I don’t think there’s a person in the workforce today who hasn’t experienced at least one communication breakdown in this pandemic. By breakdown, it could be as simple as a missed deadline to more serious issues such as unclear objectives or instructions. Communication at work can be a smooth process if you know where to start. Often, it boils down to a few keywords: clarity, simplicity, and leadership effectiveness.
Let’s apply each of those three words to these basic concepts so that you can improve the communication within your team with ease.
Clarify responsibilities and expectations
Does everyone know what’s expected of them? I know it can be frustrating to think they don’t. However, to assume everyone on your team knows what’s expected at all times may cause you to miss small details that later add up to big problems.
Clarify expectations in a way that lets your team know you’re not trying to lay down the law. Rather, paint the picture for them and help them see how their contribution/deliverable adds to that picture. In other words, tell them why their performance, behavior, or KPI is important.
Here is something that we all need to remember: We humans like to feel that 1) we are contributing to something greater 2) we are collectively coming out of a pandemic where many are re-evaluating the meaning of work. Give them that meaning. Coach them to connect the dots.
Seek no to avoid a fake yes
If you follow me, you know I’m a big fan of Chris Voss, and in his book, he talks about the three styles of yeses one hears in a negotiation. In fact, he does speak about the “counterfeit yes” as a common phenomenon where people will say yes just to get you going and off their backs. Sounds familiar? Moreover, this is something that is not limited to a negotiation table, sales, or fundraising; it happens in everyday team settings.
Just last week, one of my clients who is a senior director of engineering at a tech organization was venting about how to get his team to commit to deadlines. When we dug more, he realized that he was being the victim of this counterfeit yes. So we brainstormed no-oriented questions to ask his team- helping those non-committers feel safer to say yes and actually commit- and deliver!
Here are the questions that we came up with:
Is it an outrageous idea to ask you to deliver this project on x date?
Are you completely against completing XYZ deliverable by this date?
Have you given up on delivering this project on time?
As a pro tip, I like to suggest that after you use a non-oriented question, first make sure to allow for silence. Afterward, they will tell you what do they want to commit to, poke and clarify with other questions such as: What could get in the way? Finally, capture that commitment in writing. If possible, have them write it to you via slack or other mediums. Research suggests that commitments in writing tend to stick.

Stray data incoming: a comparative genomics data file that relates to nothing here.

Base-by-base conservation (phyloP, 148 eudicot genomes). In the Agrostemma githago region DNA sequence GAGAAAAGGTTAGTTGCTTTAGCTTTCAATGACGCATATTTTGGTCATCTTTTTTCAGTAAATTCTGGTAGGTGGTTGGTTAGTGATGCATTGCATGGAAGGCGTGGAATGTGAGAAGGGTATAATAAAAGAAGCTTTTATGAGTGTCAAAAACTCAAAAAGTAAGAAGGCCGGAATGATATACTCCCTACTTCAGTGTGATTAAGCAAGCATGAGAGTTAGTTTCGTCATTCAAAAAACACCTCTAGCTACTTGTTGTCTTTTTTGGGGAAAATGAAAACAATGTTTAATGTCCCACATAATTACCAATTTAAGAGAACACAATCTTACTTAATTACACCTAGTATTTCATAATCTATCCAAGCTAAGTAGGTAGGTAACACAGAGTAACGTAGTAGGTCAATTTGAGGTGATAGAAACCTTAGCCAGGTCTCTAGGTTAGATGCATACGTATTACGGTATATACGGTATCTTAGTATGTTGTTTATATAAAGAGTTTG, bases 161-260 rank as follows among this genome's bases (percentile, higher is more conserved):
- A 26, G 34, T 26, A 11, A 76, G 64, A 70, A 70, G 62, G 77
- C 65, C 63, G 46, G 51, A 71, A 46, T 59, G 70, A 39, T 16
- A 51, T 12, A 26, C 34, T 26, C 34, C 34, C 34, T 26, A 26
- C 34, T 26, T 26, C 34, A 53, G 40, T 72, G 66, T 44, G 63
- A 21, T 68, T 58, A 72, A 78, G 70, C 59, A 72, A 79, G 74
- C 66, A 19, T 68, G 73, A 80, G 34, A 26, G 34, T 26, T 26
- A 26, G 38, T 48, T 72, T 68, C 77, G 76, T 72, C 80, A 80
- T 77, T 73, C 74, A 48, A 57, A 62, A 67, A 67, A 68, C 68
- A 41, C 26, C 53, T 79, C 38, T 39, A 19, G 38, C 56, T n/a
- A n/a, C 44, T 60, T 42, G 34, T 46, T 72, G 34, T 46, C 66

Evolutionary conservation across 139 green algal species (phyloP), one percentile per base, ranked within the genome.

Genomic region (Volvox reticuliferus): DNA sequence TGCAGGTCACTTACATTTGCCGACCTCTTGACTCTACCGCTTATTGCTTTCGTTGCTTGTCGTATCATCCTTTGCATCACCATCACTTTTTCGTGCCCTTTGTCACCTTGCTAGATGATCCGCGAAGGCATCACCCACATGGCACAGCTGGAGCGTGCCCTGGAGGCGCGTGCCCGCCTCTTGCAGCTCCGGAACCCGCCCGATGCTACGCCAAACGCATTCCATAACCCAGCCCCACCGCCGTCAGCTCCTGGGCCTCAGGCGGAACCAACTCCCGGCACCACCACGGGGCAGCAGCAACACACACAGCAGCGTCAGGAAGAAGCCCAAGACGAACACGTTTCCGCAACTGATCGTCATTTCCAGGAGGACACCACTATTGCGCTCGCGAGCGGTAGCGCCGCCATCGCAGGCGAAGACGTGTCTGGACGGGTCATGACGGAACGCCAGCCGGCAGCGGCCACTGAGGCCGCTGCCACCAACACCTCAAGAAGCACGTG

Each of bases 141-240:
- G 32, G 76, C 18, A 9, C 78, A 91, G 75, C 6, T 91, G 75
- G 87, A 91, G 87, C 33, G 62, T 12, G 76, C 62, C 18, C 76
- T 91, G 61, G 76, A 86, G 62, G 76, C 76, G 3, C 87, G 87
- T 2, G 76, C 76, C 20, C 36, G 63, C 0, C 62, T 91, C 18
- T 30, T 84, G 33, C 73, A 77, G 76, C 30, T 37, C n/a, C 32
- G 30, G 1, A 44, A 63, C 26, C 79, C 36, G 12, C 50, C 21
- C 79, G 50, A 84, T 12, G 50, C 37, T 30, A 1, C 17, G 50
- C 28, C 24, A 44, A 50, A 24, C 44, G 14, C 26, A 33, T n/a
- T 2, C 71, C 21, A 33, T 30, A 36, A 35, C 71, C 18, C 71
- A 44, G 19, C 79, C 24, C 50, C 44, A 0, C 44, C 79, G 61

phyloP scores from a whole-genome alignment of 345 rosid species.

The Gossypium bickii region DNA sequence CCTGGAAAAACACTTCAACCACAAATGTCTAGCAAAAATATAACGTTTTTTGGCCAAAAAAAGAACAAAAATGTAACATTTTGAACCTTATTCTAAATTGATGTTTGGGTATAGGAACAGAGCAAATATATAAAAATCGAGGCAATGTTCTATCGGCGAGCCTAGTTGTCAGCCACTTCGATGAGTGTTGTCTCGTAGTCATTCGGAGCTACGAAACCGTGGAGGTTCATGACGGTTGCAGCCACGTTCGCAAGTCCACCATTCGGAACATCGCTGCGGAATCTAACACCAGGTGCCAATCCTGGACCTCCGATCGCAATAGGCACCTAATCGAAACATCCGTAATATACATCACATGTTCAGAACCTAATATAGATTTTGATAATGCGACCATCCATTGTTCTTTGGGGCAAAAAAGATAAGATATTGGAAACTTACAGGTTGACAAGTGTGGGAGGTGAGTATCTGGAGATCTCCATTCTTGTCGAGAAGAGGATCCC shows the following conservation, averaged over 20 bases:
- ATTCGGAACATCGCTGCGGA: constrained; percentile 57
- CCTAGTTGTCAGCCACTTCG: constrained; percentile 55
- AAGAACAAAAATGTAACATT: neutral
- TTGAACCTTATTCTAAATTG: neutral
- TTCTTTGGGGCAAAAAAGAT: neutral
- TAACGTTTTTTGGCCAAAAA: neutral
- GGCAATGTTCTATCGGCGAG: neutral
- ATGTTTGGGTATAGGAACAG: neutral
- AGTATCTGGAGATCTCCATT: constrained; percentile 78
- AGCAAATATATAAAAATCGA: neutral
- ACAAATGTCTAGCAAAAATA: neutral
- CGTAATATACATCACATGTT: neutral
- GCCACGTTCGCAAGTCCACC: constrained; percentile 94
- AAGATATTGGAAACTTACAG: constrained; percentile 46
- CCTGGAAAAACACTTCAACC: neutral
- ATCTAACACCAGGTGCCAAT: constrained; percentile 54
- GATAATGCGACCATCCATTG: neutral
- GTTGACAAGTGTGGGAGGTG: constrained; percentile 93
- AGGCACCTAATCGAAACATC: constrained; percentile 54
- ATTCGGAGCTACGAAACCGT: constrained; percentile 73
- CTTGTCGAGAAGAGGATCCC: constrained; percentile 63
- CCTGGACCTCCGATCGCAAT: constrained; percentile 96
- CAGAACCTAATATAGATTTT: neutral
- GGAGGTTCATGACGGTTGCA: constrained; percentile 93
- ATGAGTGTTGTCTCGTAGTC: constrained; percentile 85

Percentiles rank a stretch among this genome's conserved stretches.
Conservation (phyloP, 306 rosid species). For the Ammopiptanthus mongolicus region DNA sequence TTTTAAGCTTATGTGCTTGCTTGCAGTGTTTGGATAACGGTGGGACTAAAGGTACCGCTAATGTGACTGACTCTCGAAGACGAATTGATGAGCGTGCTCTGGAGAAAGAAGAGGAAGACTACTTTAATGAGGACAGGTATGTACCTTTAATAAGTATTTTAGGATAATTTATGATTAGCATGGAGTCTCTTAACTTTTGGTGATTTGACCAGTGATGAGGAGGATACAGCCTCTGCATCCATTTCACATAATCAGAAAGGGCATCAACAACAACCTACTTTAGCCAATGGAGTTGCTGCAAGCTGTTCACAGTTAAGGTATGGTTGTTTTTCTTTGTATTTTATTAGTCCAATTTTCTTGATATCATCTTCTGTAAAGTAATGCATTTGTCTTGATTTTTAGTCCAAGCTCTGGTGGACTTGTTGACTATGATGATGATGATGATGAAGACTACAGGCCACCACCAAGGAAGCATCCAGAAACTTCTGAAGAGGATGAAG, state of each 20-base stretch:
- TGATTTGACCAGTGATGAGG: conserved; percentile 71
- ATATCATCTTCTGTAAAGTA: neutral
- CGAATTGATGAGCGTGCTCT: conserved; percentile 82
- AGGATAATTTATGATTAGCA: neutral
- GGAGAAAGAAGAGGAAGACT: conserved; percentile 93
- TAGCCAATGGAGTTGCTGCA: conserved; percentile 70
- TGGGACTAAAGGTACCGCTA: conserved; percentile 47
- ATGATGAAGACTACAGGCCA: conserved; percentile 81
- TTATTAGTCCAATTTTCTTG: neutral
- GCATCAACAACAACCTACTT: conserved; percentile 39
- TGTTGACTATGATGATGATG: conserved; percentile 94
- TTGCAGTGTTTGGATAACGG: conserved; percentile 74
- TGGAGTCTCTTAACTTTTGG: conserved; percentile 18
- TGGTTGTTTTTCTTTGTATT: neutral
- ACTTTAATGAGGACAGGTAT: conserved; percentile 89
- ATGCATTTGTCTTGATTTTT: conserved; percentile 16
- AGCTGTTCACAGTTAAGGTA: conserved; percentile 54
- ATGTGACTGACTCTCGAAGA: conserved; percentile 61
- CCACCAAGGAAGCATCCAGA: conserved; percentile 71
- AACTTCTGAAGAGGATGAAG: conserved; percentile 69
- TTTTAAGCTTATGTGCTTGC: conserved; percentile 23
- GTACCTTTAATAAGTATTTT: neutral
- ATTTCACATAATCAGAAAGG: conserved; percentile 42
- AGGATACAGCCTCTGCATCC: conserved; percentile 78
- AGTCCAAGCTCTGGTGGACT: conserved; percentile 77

Embrace the 3 C’s: courtesy, coherency, and conciseness
The mark of an effective leader is knowing when to recognize legitimate weaknesses. One of your team members may simply lack the strong interpersonal strengths of the rest of your team. Showing them courtesy in this area of shortcoming helps to overcome any feelings of inadequacy they may have deep down.
Likewise, it also takes time to practice coherency — whether in writing, presentations, or one-on-one coaching, do your best to keep conversations on point and focused on the issue at hand, avoiding unnecessary side-trips into unrelated dialogues.
Finally, getting right to the point will keep frustrations at bay. Conciseness is particularly useful in written communication, even more so as you switch to team collaboration apps.
Find ways to boost morale
Did your team knock it out of the park last quarter? Then celebrate that. Do they all love Starbucks? Then surprise them with a coffee day on you once in a while.
Boosting morale will make your team members feel more at ease, more likely to open up, and less resentful of any economic hardships making their way through your industry. A friend of mine shared that one of his favorite memories from his first career job was when his boss took the entire team out to Buffalo Wild Wings for lunch. It made everyone feel appreciated for all of their small efforts and bottom-line improvements they had made earlier in the year. It might seem small, but it helps to humanize leadership and opens up the doors of communication down the road.
Communication within your team doesn’t have to be frustrating
The number of managers who feel that their team members just don’t get it is only matched by the number of direct reports who don’t feel as if their supervisor understands where they’re coming from.
Both of those reactions are driven by communication barriers. Improving communication within your team will help to reduce frustration, improve collaboration, and maximize your leadership effectiveness. It starts with clarifying responsibilities and encouraging new methods to collaborate together. This can come in the form of apps such as Slack or ClickUp, shared resource folders such as Google Drive or OneDrive, and full CRM systems.
Always embrace the 3 C’s while looking for ways to boost morale, whether through team outings or small things throughout the day. Finally, identify team members who need a little bit of coaching or if your team as a whole could use some additional training.
In fact, if you’d like to talk more about coaching or training methods, I would love to chat with you. Send me a note here and I’ll follow up with a time to speak so that I can help you improve communication within your team quickly and effectively.